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Summer 2022 Stories

Fall 2022 explore Journal

Seeking Understanding and Solidarity

Leading with Compassion

Solidarity and Common Good

That Meritorious Title of Colleague

Integrating the Catholic Intellectual Tradition into Graphic Design Courses and Scholarship

The Practice of Equality

Holding On and Changing the Tradition

Catholicity and Confusion

An Easter Solidarity Reflection

That Meritorious Title of Colleague

An Essay on Campus Solidarity

Matthew J. Gaudet

By Matthew J. Gaudet

Lecturer of Ethics
School of Engineering
Santa Clara University

That Meritorious Title of Colleague

As campuses reopened across the country, faculty, staff, and  students alike approached the 2021–22 school year with cautious optimism. We wondered whether our schools would be able to remain open, and whether we would be able to regain the personal connections that had been injured and weakened over a  year and a half of “Zoom university.” We hoped, above all, that we would be able to return to some semblance of normal campus life.

But what is normal campus life? If we are merely looking back to January 2020 as the status quo ante that we wish to return to, then we are missing the forest for the lonely little tree. The fact is, part of what made the pandemic so hard to bear was that our campus communities had been rotting away for decades—or perhaps longer—and lacked the necessary bonds to sustain such a challenge. Seasoned faculty and staff lament that campus culture is not “what it used to be” while their greener colleagues despair that academic life is not what they “thought it would be.” Both  are probably opining about an ideal that never was, but there is nevertheless truth in both of these claims.

While the events of the past few years have made matters worse, the university has long been a workplace built around silos, fiefdoms, and individual labor. We research and write alone; we plan and teach alone; we advise students and write recommendations alone. Those few occasions where we do come together—in department meetings and committee assignments—are often exercises in exclusion rather than opportunities for collaboration. The meritocratic ideals that the university aspires to are rarely met, and in their wake we are all driven to competition for scarce resources and scant power. Consequently, the distance between us has never been greater. A recent study in the United Kingdom found that 46 percent of researchers felt loneliness at work, and 40 percent said isolation was the main factor affecting their  mental health.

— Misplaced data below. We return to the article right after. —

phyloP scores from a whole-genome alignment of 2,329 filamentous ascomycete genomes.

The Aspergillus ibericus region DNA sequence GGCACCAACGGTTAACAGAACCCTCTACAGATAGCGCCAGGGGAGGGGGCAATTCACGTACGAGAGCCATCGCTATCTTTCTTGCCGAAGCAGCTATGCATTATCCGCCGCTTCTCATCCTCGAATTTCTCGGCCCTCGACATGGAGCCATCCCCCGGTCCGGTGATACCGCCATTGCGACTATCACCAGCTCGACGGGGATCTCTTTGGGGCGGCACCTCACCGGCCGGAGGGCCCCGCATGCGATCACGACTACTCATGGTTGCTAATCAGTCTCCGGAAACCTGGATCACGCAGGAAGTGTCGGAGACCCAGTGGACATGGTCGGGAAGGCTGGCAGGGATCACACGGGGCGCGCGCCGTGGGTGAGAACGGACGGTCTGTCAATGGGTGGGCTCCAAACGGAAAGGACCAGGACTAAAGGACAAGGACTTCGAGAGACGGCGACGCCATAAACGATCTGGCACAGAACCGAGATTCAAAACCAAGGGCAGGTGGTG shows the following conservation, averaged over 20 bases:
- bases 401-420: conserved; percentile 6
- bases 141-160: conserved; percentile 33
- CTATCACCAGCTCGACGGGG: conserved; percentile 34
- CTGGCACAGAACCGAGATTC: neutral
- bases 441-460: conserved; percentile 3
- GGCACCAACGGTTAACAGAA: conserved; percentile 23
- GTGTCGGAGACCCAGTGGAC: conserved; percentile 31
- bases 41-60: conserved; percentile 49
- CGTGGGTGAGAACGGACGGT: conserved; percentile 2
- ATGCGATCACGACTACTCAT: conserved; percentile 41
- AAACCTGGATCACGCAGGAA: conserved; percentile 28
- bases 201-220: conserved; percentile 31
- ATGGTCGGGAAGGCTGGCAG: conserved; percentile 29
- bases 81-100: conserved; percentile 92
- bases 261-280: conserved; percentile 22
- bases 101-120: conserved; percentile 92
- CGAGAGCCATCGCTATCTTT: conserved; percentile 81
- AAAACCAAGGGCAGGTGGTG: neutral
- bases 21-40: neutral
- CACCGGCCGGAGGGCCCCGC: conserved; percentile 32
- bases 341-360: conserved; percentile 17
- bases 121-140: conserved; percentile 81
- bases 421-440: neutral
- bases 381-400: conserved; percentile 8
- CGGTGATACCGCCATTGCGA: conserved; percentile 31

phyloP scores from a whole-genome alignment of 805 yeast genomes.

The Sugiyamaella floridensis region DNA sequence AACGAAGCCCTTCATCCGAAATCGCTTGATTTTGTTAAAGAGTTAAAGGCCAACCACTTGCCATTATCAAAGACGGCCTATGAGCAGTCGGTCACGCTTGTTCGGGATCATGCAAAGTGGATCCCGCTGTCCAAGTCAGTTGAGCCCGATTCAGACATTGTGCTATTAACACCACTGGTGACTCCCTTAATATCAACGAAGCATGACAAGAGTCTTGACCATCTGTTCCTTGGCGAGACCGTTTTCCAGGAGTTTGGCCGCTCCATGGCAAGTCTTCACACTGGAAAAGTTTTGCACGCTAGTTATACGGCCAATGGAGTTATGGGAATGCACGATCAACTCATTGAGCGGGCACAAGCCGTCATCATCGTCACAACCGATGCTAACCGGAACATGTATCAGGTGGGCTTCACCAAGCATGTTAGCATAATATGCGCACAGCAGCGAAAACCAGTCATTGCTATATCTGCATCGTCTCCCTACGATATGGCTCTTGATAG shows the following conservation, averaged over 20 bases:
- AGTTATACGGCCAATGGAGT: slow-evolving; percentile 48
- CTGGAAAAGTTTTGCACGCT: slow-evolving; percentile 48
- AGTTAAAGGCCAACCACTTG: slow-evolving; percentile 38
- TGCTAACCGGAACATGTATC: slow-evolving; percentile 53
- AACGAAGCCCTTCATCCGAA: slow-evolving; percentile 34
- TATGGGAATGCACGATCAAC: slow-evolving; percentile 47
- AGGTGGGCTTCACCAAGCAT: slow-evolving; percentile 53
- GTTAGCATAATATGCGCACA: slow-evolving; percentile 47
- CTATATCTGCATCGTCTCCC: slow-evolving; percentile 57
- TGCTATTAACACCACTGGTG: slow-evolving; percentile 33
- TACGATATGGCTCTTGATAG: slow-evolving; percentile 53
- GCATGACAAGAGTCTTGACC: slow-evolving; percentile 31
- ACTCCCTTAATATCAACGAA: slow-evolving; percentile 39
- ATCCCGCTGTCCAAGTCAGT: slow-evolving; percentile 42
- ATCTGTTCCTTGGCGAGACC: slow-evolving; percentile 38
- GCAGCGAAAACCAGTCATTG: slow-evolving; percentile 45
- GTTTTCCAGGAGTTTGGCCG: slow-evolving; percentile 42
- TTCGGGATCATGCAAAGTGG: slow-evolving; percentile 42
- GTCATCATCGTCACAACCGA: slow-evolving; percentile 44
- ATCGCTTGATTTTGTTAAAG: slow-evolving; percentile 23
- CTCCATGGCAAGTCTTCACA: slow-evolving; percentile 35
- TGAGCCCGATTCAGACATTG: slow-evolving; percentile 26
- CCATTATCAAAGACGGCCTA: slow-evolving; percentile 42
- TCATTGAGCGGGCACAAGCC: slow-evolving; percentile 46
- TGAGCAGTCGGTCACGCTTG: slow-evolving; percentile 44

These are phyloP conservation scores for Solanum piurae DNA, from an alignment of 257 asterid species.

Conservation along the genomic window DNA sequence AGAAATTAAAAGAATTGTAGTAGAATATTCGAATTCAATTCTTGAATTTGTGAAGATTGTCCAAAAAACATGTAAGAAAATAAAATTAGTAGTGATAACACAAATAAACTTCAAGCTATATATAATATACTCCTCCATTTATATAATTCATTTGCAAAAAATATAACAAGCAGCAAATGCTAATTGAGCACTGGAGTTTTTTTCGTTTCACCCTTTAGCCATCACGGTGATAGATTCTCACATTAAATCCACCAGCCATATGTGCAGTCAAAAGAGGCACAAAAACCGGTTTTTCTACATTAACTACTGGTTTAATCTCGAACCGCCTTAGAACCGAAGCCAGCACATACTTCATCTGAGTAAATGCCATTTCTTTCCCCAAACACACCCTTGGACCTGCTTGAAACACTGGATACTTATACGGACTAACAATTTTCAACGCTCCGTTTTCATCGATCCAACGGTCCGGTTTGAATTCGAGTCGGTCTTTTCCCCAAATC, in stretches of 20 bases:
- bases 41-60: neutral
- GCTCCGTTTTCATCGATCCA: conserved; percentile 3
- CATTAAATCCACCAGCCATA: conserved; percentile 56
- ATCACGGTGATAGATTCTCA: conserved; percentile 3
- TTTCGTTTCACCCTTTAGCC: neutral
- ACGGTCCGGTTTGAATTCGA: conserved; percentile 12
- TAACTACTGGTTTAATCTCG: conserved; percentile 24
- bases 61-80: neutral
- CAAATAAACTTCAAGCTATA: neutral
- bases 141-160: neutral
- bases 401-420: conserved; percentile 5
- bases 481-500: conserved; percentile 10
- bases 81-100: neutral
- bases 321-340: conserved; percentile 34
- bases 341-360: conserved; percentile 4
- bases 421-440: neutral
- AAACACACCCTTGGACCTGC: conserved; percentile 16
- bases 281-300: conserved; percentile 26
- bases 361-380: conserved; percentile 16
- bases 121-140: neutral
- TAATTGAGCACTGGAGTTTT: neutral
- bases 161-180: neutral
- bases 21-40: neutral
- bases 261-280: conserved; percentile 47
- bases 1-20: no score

At one point in his groundbreaking book, University Ethics: How Colleges Can Build and Benefit from a Culture of Ethics, James Keenan, S.J. challenges his readers to “expand our own circle of who deserves  that meritorious title of colleague.” It’s a quick line that could pass unnoticed or, worse still, the line could simply be translated as a call to be nicer to those who work in our immediate proximity. But being nicer does not turn a coworker into a colleague. Rather, the key difference is that colleague implies a measure of solidarity exists between two coworkers.

It is time we had a serious conversation about what makes a coworker a colleague, and what makes a campus a community. The competition and division on our college campuses mirror those same forces in our wider world, and sometimes it can all seem too much to deal with. Compared to healing the divisions of the world, though, rebuilding community here on campus is a still lofty albeit achievable step. We can make our campus a port of community in a storm of loneliness, but first we need to embrace the virtue of solidarity.

Solidarity as a Social Force

Now, solidarity is a word that is used in a variety of ways in the contemporary lexicon. For 19th-century French sociologist Émile Durkheim, solidarity was the name given to the social force that held  communities together. Durkheim came to distinguish between two different forms of solidarity. There are those communities that are held together by their commonality. Durkheim described how small, rural,  agrarian towns tended to bond around shared values and common fortunes. Such towns tended (and still  tend) to be religiously and culturally homogenous, and thus share rituals—from Friday night football  games to Sunday morning church services. Also, because the local economy is rooted in the success of the agricultural crop, the entire town could share in celebrating a good harvest or collectively  bear through leaner times. Durkheim dubbed the social force that drew people together by sameness mechanical solidarity.